FAA stays grounded in reality as SpaceX preps for takeoff
Ready to launch not the same as licensed to launch
SpaceX supremo Elon Musk expects the next Starship to be ready to launch in three to four weeks following the monster rocket's latest failure.
The timeline could charitably be called "optimistic" – something doubtless preying on the minds of NASA managers worrying about the Artemis Moon landing mission and the Starship launches on which the project depends. However, in this instance, there is every possibility that the flight hardware might be ready. Musk also noted that three Starships were in final production.
However, there's a big difference between ready to launch and allowed to launch. While SpaceX fanatics are trying to paint the second Starship Super Heavy launch as a success marred only by "rapid unscheduled disassembly," the Federal Aviation Authority (FAA) described the incident as a "mishap."
As such, an investigation is required. Though this will be SpaceX-led, the FAA must approve both the probe and the final report. It must also sign off on corrective actions before a license to continue can be issued.
- SpaceX celebrates Starship launch as a success – even with the explosion
- SpaceX's Starship on the roster for Texas takeoff
- FAA is done with Starship's safety review, now it's over to the birds and turtles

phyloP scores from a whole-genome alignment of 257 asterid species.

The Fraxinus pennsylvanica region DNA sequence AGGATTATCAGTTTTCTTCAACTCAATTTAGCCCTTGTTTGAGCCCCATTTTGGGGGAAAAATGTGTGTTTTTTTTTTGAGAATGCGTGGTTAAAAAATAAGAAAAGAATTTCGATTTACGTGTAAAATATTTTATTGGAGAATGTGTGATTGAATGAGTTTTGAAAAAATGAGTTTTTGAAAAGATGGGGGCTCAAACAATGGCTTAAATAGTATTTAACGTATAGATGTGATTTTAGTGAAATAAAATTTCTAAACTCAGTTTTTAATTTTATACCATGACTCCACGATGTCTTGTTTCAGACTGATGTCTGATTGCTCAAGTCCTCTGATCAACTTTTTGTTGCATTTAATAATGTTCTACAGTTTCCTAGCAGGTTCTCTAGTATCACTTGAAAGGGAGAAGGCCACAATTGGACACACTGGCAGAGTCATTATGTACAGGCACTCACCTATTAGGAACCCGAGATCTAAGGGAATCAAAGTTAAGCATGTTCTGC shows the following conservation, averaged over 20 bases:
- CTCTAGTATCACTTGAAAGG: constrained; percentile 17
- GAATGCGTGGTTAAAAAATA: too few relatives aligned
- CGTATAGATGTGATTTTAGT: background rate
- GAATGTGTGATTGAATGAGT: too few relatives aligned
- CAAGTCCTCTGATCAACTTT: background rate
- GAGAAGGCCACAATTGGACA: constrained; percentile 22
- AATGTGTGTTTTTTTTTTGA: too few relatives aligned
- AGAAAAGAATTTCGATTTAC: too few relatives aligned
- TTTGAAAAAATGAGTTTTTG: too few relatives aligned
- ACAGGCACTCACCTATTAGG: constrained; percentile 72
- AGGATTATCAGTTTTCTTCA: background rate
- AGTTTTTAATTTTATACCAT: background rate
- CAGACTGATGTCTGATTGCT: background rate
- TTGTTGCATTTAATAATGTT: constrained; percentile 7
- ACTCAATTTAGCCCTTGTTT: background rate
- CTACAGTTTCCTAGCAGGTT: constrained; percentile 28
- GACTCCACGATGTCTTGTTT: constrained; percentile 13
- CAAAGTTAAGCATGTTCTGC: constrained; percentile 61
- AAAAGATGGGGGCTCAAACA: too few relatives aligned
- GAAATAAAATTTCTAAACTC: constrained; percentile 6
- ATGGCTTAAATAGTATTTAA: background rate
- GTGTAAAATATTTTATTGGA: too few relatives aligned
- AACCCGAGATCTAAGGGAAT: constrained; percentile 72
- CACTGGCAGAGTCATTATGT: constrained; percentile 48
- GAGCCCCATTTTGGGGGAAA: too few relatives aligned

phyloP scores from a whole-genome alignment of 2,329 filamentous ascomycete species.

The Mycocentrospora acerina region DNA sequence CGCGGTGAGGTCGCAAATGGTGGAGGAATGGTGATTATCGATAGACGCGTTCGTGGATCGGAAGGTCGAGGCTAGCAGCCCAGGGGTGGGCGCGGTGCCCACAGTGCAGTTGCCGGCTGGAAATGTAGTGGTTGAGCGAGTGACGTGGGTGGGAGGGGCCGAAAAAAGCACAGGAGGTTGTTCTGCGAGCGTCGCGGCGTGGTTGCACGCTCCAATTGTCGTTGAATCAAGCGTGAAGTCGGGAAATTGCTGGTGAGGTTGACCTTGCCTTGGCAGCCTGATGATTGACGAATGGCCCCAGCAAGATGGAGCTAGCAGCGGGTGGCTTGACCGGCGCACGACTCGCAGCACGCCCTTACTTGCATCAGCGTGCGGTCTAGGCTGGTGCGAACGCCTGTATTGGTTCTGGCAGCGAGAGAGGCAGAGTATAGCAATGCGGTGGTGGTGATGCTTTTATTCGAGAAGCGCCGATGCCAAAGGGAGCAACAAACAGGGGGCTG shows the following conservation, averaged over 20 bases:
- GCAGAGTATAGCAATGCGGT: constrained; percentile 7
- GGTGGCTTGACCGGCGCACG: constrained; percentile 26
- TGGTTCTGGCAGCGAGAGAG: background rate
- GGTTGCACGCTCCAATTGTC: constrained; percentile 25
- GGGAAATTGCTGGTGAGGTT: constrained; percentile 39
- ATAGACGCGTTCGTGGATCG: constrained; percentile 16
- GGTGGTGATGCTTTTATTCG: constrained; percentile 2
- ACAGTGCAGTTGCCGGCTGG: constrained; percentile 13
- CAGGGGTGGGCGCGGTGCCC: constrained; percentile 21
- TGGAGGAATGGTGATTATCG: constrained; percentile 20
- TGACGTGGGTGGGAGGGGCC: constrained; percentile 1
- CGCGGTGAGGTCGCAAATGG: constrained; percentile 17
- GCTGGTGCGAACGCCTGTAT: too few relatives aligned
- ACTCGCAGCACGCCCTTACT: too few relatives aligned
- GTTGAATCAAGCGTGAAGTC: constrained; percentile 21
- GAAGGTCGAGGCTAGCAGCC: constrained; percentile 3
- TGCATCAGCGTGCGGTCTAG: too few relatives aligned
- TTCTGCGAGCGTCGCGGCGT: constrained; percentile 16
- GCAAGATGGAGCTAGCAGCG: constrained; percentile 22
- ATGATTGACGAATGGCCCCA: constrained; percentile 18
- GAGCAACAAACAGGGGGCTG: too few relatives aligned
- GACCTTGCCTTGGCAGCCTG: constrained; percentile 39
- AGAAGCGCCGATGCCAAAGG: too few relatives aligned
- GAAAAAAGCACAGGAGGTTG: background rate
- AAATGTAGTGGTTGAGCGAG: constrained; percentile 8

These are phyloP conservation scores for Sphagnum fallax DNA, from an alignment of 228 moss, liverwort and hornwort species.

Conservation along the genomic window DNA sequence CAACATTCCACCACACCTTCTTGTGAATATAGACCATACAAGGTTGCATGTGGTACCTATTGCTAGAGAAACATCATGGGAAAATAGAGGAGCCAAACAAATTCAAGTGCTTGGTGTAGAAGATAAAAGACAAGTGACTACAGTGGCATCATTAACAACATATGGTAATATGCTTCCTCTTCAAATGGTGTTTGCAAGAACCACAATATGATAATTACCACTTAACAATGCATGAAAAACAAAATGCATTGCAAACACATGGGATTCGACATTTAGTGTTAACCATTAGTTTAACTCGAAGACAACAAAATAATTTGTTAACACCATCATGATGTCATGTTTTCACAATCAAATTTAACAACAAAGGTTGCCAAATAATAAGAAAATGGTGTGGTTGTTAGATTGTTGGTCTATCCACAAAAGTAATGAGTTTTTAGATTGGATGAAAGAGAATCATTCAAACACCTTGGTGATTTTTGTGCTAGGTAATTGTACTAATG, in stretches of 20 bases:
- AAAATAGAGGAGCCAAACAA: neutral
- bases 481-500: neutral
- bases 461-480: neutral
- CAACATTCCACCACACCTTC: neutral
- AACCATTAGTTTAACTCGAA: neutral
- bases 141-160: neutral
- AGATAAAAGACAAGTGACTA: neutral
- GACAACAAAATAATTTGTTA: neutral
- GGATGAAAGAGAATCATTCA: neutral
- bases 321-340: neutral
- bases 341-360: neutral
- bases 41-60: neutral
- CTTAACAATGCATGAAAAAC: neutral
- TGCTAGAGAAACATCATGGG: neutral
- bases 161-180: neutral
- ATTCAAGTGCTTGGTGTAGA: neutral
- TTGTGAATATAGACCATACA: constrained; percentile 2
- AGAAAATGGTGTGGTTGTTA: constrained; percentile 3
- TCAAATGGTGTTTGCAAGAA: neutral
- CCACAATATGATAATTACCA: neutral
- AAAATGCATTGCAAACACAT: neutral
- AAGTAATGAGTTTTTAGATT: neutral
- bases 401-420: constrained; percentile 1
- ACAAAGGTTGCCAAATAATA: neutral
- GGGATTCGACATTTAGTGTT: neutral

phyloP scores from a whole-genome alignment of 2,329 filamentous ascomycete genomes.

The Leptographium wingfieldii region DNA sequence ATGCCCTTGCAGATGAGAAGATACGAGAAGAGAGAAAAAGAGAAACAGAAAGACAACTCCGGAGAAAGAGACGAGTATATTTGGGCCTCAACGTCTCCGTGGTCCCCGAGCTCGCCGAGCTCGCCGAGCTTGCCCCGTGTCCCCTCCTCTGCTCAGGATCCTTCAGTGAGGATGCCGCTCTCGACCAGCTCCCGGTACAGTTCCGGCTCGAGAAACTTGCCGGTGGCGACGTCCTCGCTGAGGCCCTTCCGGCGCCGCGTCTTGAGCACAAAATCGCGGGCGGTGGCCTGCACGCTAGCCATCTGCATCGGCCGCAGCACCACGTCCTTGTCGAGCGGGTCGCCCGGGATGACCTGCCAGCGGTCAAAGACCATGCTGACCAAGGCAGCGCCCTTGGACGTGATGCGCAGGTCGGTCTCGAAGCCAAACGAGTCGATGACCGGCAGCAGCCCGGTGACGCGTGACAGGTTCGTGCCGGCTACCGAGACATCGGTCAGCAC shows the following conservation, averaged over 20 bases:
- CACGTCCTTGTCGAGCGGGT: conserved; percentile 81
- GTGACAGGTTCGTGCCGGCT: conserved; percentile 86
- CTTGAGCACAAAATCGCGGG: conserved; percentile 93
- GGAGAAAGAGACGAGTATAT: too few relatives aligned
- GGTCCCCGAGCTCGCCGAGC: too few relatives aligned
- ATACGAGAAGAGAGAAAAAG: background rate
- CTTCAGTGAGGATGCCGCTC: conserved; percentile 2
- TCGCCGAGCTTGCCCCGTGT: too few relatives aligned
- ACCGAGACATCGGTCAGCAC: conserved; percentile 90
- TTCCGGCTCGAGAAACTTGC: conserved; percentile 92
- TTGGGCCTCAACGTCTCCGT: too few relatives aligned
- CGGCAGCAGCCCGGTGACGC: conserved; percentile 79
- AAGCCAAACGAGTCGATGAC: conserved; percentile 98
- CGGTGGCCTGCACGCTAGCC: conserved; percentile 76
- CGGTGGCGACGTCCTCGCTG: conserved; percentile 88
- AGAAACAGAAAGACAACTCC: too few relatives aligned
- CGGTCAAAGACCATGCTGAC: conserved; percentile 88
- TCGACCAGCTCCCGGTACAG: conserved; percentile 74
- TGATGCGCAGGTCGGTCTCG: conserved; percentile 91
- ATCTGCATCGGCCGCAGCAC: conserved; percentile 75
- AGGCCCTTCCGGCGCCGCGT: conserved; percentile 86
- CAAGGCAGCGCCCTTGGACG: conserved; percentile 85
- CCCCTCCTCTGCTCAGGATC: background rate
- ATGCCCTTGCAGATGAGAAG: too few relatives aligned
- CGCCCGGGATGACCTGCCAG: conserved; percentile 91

- Musk's mighty missile is ready for launch once FAA says OK
SpaceX also has to submit a request to modify its license to add flights.
Flight two of the Starship Super Heavy improved on its predecessor, but only if you imagine that your self-driving electric car did not crash into a tree and catch fire. Instead, it made it a bit farther down the road, and then caught fire. Who knows, maybe it'll get all the way to the shops before catching fire on your third go?
Ultimately, there was still a mishap – in FAA parlance. Yes, booster separation worked, but the booster exploded shortly afterward. Yes, Starship made it a good deal higher this time, but contact was lost, and it seems likely that an automated flight termination command destroyed the vehicle.
Regardless of how bullish Musk might be, the FAA will want clear, unambiguous answers about what went wrong and how SpaceX will ensure it won't happen again.
While the next Starship Super Heavy might be ready in three to four weeks, the report and corrective actions will likely take a little longer. ®